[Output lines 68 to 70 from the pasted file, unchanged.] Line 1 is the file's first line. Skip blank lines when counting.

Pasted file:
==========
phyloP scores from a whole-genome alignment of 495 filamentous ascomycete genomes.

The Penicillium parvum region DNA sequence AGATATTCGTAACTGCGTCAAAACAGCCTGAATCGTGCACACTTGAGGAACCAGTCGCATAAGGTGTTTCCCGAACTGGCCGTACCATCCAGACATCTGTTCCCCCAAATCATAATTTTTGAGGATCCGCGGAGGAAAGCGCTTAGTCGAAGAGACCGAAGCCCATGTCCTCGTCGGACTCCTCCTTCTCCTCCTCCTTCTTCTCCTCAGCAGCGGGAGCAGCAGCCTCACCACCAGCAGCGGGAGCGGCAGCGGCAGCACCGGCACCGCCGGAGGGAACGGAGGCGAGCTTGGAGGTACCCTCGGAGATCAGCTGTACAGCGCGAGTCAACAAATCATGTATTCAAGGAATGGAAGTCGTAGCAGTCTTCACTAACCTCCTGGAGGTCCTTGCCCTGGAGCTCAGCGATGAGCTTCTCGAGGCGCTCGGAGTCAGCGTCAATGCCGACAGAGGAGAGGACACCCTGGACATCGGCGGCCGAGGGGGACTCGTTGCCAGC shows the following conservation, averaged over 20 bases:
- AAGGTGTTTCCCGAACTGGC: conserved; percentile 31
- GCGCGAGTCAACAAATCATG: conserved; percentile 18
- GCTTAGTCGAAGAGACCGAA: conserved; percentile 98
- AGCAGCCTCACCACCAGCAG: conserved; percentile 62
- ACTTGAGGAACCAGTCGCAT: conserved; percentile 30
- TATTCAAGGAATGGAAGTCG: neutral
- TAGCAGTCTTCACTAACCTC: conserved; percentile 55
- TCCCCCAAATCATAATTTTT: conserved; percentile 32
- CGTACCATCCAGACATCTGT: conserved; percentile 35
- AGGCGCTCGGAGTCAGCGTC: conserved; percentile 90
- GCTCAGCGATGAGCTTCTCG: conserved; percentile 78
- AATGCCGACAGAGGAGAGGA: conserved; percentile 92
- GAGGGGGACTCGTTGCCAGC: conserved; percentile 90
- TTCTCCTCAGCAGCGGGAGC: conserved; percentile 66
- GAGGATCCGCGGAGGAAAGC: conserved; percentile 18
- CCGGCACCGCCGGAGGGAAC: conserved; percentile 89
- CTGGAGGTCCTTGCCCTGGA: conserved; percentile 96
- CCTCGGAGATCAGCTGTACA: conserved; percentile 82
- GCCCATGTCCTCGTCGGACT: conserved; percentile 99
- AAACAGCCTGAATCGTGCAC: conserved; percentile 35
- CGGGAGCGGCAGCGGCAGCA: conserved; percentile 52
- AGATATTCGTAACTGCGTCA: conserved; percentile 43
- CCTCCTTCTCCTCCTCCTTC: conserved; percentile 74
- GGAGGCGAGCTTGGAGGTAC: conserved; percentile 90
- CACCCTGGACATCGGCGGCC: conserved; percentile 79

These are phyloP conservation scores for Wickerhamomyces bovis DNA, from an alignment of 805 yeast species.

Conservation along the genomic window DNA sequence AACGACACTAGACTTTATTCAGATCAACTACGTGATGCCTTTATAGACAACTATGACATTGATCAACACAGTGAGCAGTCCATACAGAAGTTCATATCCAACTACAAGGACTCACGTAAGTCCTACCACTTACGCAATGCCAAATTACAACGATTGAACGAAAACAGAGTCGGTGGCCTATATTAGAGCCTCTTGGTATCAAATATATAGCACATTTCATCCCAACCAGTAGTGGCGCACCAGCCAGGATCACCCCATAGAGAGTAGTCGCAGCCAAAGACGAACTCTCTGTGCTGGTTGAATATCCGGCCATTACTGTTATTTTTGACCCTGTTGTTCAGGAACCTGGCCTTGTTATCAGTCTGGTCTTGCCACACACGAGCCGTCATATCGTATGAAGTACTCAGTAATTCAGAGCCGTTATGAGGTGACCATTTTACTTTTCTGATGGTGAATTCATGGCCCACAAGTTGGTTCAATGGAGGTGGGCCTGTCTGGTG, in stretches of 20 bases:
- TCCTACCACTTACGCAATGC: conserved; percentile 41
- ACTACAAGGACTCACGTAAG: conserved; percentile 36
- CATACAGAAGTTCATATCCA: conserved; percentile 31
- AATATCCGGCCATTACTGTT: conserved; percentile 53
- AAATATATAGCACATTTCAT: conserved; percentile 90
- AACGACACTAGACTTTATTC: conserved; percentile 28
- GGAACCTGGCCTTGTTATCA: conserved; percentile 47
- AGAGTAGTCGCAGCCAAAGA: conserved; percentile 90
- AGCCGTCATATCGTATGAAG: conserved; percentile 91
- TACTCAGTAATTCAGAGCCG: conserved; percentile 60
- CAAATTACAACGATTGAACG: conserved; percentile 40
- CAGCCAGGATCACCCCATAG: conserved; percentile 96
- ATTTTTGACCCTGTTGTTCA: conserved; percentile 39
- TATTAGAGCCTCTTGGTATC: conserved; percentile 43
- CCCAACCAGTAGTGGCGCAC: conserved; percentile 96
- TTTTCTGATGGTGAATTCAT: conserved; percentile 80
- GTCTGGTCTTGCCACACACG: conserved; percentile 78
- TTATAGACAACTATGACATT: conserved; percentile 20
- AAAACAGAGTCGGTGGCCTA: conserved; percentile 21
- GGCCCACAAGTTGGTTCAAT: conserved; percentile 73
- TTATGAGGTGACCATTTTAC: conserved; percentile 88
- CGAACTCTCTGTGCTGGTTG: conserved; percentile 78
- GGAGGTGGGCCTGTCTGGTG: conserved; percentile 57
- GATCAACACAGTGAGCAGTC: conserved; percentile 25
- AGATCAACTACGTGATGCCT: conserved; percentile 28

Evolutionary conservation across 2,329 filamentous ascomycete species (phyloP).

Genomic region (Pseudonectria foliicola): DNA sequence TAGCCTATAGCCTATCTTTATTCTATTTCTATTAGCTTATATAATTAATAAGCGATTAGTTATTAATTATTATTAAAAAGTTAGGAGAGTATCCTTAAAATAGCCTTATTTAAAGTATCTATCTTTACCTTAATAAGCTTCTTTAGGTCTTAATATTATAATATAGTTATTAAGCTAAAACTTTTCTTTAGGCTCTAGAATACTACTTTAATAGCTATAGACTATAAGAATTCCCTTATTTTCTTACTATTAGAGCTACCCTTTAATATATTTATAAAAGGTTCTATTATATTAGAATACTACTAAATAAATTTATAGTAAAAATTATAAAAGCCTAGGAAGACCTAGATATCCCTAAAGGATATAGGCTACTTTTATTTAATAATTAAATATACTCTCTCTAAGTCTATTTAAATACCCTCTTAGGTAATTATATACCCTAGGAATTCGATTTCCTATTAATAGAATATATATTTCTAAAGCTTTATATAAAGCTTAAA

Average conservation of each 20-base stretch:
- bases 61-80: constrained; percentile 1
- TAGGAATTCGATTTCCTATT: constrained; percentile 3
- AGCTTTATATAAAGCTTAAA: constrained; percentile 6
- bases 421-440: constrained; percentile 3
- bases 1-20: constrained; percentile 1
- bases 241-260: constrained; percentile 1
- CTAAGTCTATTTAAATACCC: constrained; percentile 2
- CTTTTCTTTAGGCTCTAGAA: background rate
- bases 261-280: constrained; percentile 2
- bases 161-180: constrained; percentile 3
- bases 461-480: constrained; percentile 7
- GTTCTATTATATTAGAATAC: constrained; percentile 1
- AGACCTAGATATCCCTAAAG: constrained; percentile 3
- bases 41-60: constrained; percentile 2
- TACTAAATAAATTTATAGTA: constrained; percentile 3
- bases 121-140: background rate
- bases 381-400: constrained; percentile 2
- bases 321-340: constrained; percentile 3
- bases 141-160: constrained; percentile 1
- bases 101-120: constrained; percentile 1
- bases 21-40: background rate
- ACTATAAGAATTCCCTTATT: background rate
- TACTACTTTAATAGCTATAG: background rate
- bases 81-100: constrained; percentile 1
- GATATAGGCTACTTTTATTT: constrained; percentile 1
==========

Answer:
- bases 461-480: constrained; percentile 7
- GTTCTATTATATTAGAATAC: constrained; percentile 1
- AGACCTAGATATCCCTAAAG: constrained; percentile 3